Monday, November 07, 2011

El Día De Los Muertos

The yearly Marigold Parade in Albuquerque's South Valley celebrates the Day of the Dead.

It was a nice excuse to try out my newly-acquired Ansco Panda, a diminutive plastic wonder that produces 6x6cm images on 620 rollfilm.

The Panda is constructed with a wrap-around-style film frame which reduces the dimensions of the box camera to the smallest possible size. A curved film plane helps image sharpness, and a short 50-60mm focal length means you can get everything in sharp focus from six feet to infinity.

Below are all the cameras in my collection that require the use of 620 roll film. The Vigilant on the left and the Monitor on the right yield 6x9cm negatives, while all the rest including the Panda produce 6x6cm squares. While each of these cameras is capable of producing excellent images, the most surprisingly good is the ultra-simple Panda, which is hardly larger than a Baby Brownie.

The 620 format has been extinct since the mid-'90s, but it is possible to use 120 film in the 620 cameras if you trim down the rims of the 120 spools or re-roll the 120 film onto the old metal 620 spools. On my vintage cameras web site you will find a page on trimming 120 spools and another on my blog illustrating re-spooling 120 to 620 reels.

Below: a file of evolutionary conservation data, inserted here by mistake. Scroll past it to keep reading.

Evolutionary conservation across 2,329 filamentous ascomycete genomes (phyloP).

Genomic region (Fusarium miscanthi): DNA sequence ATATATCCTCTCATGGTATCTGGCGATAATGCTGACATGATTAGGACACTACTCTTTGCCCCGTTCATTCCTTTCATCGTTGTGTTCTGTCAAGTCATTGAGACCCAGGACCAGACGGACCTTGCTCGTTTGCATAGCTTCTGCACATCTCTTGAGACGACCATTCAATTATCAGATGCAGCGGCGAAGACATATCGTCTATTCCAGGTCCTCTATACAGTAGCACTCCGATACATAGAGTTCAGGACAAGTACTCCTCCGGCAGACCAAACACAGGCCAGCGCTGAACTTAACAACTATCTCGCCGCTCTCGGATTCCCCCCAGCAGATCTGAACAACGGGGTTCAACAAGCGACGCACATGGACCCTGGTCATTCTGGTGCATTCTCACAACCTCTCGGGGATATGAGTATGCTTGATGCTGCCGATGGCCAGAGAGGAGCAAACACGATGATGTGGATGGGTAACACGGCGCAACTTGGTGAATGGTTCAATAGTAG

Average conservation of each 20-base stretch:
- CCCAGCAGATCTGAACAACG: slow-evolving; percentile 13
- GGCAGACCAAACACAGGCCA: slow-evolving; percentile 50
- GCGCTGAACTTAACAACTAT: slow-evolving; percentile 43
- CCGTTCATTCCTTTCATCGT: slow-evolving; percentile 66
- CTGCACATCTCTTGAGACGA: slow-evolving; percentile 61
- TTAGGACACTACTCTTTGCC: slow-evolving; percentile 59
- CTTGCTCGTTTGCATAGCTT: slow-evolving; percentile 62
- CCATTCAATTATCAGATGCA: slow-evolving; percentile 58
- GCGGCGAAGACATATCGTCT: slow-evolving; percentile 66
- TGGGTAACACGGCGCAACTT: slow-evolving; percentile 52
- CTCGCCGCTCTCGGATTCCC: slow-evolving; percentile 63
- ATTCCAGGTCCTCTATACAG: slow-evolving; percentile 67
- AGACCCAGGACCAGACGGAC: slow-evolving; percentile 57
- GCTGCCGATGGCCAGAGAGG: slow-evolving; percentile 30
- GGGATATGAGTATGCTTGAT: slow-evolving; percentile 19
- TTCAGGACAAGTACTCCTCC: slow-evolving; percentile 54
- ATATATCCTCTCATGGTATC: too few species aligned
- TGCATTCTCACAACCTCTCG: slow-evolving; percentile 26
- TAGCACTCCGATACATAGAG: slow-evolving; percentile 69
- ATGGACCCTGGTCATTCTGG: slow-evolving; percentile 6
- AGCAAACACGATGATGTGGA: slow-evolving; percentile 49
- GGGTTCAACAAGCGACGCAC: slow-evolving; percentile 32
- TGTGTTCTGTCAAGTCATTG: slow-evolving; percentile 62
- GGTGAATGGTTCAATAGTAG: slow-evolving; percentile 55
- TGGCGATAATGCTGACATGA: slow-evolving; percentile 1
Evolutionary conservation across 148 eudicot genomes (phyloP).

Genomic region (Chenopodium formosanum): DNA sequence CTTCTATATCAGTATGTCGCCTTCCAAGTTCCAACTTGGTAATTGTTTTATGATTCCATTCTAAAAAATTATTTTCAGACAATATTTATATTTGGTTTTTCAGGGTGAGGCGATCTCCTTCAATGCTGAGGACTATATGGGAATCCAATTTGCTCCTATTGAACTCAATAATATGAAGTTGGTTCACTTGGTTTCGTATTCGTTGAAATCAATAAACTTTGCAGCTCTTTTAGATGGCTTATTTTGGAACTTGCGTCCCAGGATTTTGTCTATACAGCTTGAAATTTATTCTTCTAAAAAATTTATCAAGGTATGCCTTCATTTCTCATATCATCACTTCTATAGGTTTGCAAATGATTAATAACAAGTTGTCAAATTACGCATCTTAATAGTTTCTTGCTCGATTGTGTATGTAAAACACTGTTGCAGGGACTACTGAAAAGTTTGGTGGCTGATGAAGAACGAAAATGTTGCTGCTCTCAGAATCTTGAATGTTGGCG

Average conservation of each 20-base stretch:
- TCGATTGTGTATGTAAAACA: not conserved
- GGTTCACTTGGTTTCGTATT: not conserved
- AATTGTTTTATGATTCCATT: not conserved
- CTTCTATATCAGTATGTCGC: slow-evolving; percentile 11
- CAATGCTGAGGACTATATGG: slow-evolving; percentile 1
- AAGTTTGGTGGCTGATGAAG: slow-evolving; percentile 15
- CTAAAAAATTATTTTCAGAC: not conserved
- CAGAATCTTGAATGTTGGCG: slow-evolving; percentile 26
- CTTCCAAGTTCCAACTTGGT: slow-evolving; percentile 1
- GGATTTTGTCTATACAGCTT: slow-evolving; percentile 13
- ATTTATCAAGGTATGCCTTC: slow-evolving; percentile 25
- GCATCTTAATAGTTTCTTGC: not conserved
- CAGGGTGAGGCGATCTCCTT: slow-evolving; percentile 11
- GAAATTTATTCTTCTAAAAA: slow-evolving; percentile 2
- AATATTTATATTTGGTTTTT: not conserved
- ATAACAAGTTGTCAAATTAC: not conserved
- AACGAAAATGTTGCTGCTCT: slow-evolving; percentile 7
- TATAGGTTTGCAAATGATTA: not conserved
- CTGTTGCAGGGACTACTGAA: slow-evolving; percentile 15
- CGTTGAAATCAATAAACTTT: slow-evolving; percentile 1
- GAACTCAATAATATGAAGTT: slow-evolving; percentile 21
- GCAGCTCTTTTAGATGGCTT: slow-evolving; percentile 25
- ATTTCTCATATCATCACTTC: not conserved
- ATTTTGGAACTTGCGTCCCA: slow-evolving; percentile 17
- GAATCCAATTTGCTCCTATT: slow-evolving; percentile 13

Jim Grey said...

The first photo looks like a still from a 1940s B movie. Nice.

Mike said...

I was thinking along similar lines. Albuquerque's South Valley is really an interesting place; kind of "Juarez-North".

robert said...

Great photos , They have a digital look due to the "grainless" appearance. What's the secret for that?

Mike said...

TMAX 100 is very fine grained and the negs are 2.25 x 2.25 in. The film also seems to work well in combination with Rodinal developer, though the grain would probably be even less noticeable with TMAX or HC-110 processing.